This will list the repository in which a package is located. In Ubuntu, there are four such repositories: main, restricted, universe and multiverse. Debian has main, contrib and non-free. There is a certain policy for each package, and depending on that, the package is included in one of the specified repositories.

apt-cache policy amarok
apt-cache policy sun-java6-jre

apt-cache showsrc package_name
Will show information about a package source.

apt-get -f install
(needs root privileges)
Will try to fix broken dependencies. This usually comes in handy if you try to manually install a DEB package without installing first its dependencies. Run apt-get -f install to fix the missing dependencies and try to install the package again.

apt-cdrom add
(needs root privileges)
Will add a CD ROM to your sources, so you can install packages from it. This command is mostly useful if you have some ISO images, which you don't want to burn to a CD. In order to scan the ISO images, use:

apt-cdrom -d=/cdrom add

This will mount the ISO image inside the /cdrom directory, and then add its contents to the sources.list. Notice that the /cdrom directory has to be empty. You can use any empty directory for this:

apt-cdrom -d=/home/USER/mydir

dpkg -c local_file.deb
The -c argument tells dpkg to list the contents of a DEB package. Example:

embryo@debian:~$ dpkg -c google-chrome-stable_current_i386.deb

drwxr-xr-x root/root 0 2010-07-30 23:54 ./usr/share/man/man1/

-rwxr-xr-x root/root 3098 2010-07-30 23:54 ./usr/share/man/man1/google-chrome.1

lrwxrwxrwx root/root 0 2010-07-30 23:54 ./usr/bin/google-chrome -> /opt/google/chrome/google-chrome

dpkg -f local_file.deb
This shows the control file for a binary package. A control file is a file which provides information to the package manager about dependencies, maintainer, homepage, description, and more.

embryo@debian:~$ dpkg -f google-chrome-stable_current_i386.deb
Package: google-chrome-stable

Version: 5.0.375.126-r53802


These are the most popular uses of APT and DPKG. Have some more? Please, share them!


Giorgow said...

Very nice, thank you :-)

Regarding "dpkg -f install", perhaps you meant "apt-get -f install" instead?

Craciun Dan said...

Oh yes, you're right, I modified it accordingly. Thank you!

Debianero Rumbero said...

I'm asking just out of curiosity.

Why do you prefer 'old' apt command instead of 'new' aptitude command?

Craciun Dan said...

As far as I know 'aptitude' is the recommended method now, but I'm still used to the old apt-get. It's probably because that was the way I've learned it. Nevertheless, I think most of these apply to aptitude too, since it borrows the same arguments from apt-get.

Giorgos said...

Apt-get is slightly faster to start up and get going, but aptitude is king when it comes to flexible dependency resolution. It really depends on what you need.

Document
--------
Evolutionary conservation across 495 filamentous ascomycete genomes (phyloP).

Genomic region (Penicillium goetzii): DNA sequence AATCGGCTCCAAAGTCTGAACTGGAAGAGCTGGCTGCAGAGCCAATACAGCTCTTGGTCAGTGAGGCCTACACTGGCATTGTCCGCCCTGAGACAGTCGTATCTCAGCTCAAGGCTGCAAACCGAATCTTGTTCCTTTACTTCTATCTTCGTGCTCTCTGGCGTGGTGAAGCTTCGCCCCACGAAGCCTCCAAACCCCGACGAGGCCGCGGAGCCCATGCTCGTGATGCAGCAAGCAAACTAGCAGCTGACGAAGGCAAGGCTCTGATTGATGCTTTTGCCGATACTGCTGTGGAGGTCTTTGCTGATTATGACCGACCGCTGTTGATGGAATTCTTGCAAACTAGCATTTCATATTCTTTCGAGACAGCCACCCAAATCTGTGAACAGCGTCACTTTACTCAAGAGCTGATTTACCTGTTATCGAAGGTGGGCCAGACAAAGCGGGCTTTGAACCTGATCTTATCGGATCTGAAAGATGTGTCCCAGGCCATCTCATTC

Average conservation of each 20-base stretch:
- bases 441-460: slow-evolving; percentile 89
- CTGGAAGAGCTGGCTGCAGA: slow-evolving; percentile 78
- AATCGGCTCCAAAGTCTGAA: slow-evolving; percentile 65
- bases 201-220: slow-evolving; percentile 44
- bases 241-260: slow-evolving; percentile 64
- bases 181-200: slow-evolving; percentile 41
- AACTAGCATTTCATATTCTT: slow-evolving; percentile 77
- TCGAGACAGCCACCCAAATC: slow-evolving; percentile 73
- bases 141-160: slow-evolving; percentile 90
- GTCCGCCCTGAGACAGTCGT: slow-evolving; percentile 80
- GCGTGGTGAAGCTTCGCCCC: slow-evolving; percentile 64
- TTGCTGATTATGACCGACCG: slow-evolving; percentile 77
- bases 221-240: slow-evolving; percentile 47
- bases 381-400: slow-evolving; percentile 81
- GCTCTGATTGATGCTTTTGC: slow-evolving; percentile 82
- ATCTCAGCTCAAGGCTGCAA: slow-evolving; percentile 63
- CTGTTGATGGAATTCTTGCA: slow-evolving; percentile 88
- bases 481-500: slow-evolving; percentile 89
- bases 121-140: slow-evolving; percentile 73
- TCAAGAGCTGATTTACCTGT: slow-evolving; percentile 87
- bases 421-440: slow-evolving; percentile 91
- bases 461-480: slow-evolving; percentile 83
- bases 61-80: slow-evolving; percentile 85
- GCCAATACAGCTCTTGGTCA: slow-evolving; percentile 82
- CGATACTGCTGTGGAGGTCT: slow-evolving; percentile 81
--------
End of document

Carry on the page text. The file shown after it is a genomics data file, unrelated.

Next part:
Personally, I use apt-get for day-to-day tasks and aptitude helps me sort out the occasional package version/file conflict mess (I like to try stuff from experimental).

igor said...

I mostly use aptitude for it's better dependency handling. But sometimes for an unusual situation you might exploit the subtle differences in a way that apt-get and aptitude work. For example, I used it when Migrating from Ubuntu to Debian" or downgrading.

However, these things probably should never be done anyway :)

Anonymous said...

As far as I can tell...
aptitude is better if you want something installed right now and don't mind if it breaks somethings in the progress.
apt-get is better if you want to keep your system working nicely together, and have easier installs latter.
Basically use apt-get as far as you can, and if that doesn't work try aptitude.

LenW said...

I'm a command-line kind of user, but I can't remember the details of all
of these commands. Thanks for helping me augment my alias list.
Here it is:

alias aptsrch='apt-cache search' ## search for pkg or phrase in repos
alias aptshow='apt-cache show' ## details about a pkg in repository
alias aptdep='apt-cache depends' ## list dependencies for pkg
alias aptrdep='apt-cache rdepends' ## list pkgs depending on pkg
alias aptsrcinfo='apt-cache showsrc' ## show info about pkg source
alias aptfiles='apt-file list' ## list files in repository pkgs
alias aptfsrch='apt-file search' ## search for files in repository pkgs
alias aptfileslcl='dpkg -S' ## search for files in installed pkgs
alias aptfilespkg='dpkg -L' ## list files in one installed pkg
alias aptpkgs='dpkg --get-selections' ## list pkgs "selected" (=installed??)
alias aptfilupd='apt-file update' ## update the file-list cache
alias aptupd='apt-get update' ## update the pkg info from repos
alias aptfixdep='apt-get -f install' ## try to fix broken dependencies
alias aptinst='apt-get install' ## install pkg(s)
alias debinfo='dpkg -f' ## show deb control file
alias deblist='dpkg -c' ## list contents of a local deb-file
alias debinst='dpkg -i' ## install pkg from a local deb-file
function aptstat { ## status of installed pkgs (optional display width)
if [[ $1 = +([0-9]) ]] ;then typeset cols=$1 ; shift ;fi
COLUMNS=${cols:-$COLUMNS} dpkg --list "$@" ;}